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Tutorial: Use ForeUI to Make an Icon Search Engine


Although we have the online documents for ForeUI, many new users still wish to have more detailed tutorial.  Today I will create a (working) icon search engine with ForeUI, and I believe it will be very interesting!  I will give the icon search engine a cool name: ICOOGLE.  It is a combination of two words: “Icon” and “Google” 🙂

Create the GUI

There will be two pages to create:

  1. Home page that allows user to input parameters for searching.
  2. Result page that display the current page of results.  This page can also accept user’s new search request.

Create a new plot, and set its page size to 1000×750, via the “Plot Settings…” button on the bottom right corner.  Now we are editing the first page (home page).

Drag a Text Box (text label) element from the element list on the left, and drop it into the page.  Double click the Text Box and change its content to “ICOOGLE”, set its font size to 65, use bold font, change text color to light blue, set elements size to 350×70, vertically and horizontally center the content, and move element to (325, 200).  This will be the logo, as shown below:

Drag another Text Box, a Text Edit Box and a Button element into the page, set their font size to 16, and set their height to 28, then align them in the same line, and put them in under the logo.  Here is how the home page looks like:

It will be better to rename the elements with some meaningful ids, so we can easily find them when defining the behavior.  Don’t forget to group the “Search Icon” label, the Text Edit Box and the “Search” button together, this will help us to reuse it in the second page (using Reference).  Open the outline view by clicking the “Outline” button on the left bar, you should see the outline like this:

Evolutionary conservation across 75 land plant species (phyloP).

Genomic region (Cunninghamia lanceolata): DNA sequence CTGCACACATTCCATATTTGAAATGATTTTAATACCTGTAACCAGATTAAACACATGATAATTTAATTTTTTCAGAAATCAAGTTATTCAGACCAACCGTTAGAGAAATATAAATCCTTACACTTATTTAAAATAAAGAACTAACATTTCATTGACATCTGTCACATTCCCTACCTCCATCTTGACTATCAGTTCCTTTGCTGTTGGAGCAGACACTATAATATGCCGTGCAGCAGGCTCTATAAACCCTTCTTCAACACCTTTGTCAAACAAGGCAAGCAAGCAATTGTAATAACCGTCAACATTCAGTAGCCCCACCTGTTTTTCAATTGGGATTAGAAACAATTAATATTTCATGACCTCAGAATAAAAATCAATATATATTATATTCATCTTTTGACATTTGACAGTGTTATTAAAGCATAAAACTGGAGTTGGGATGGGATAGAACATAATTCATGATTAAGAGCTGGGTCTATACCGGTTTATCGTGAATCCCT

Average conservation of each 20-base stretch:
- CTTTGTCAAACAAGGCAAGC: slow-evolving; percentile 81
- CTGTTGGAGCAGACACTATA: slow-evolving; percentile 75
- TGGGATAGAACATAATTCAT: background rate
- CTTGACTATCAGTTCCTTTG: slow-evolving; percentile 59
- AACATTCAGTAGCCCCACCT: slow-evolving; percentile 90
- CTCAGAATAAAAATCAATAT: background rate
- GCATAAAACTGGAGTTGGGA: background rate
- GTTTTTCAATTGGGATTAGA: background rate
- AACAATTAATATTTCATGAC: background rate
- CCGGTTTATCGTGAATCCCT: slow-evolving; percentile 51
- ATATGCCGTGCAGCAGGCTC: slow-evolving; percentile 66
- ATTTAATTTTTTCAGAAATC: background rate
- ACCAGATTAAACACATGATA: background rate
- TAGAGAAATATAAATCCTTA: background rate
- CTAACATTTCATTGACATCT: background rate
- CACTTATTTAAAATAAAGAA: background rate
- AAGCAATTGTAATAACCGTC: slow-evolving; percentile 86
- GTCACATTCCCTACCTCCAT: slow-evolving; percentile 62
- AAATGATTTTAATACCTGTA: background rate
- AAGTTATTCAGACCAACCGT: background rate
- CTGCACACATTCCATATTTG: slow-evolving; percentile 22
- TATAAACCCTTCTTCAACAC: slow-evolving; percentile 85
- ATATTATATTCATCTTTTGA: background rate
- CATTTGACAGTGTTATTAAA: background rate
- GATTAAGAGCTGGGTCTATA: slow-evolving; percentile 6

Click the  button at the bottom to open the page management view, set the current page title (on the right of the view) to “Home Page”. Click the  button to add a new page, and set its title to “Results”.  The newly created page will be selected automatically, so now we can edit its content.

Now we are goint to make use of the Reference element.  The Reference element is quite special: it can simulate the look and functionality of another element (which is called “reference target”), this can help us to reuse the previously defined elements to build new content.

Drag a Refernce element from the element list into the result page, then click the  button in the tool pane to specify the reference target.  You will see this window:

Once you see this window, you can browse to any page to pick the element you want, as the reference target.  Here I will choose the logo text box, because I will also need the logo in the result page.

Adding another Reference element into the page, and set its target to the group we created before (so it will emulate the entire searching function block, fancy :D).  Rearrange the position of these two references and adding a horizontal Line element to finish the header of the result page:

The results page will display 10 results per page, each result will be displayed in an iFrame element.  So we need to create 10 iFrame elements, set there default size to 64×64, and layout them in two rows (5 elements for each row).  You can make use of the alignment buttons () and layout buttons () in the tool pane to do it quickly.  Could not find these buttons? Try to select 2 or 3 elements together to show them 🙂

Finally, we add two Button elements and one Text Box element to create the pagination bar on the bottom.

Now we have finished the GUI creation.  Although no behavior is defined yet, you can still run the simulation and browse the two pages via the navigation bar.


Prepare for the API Calling

As I said, I will create a working icon search engine with ForeUI.  I could achieve it thanks to the possibility that ForeUI could talk to the web service via JSONP API.

In this example, I will use the JSONP API provided by IconFinder.  You can find more details about this API here.  In order to use the API, you will need to sign up on IconFinder and get your own API key.  For testing purpose, you could temporarily use our API key (8b3d4114b9994b188cef5bcef9765444).

The API will return a JSON object like this:

That means we can get total results number (the “totalResults” field) and all icons’ information (the “icons” array field) from the JSON object, which can make ICOOGLE functional.

Define the Behavior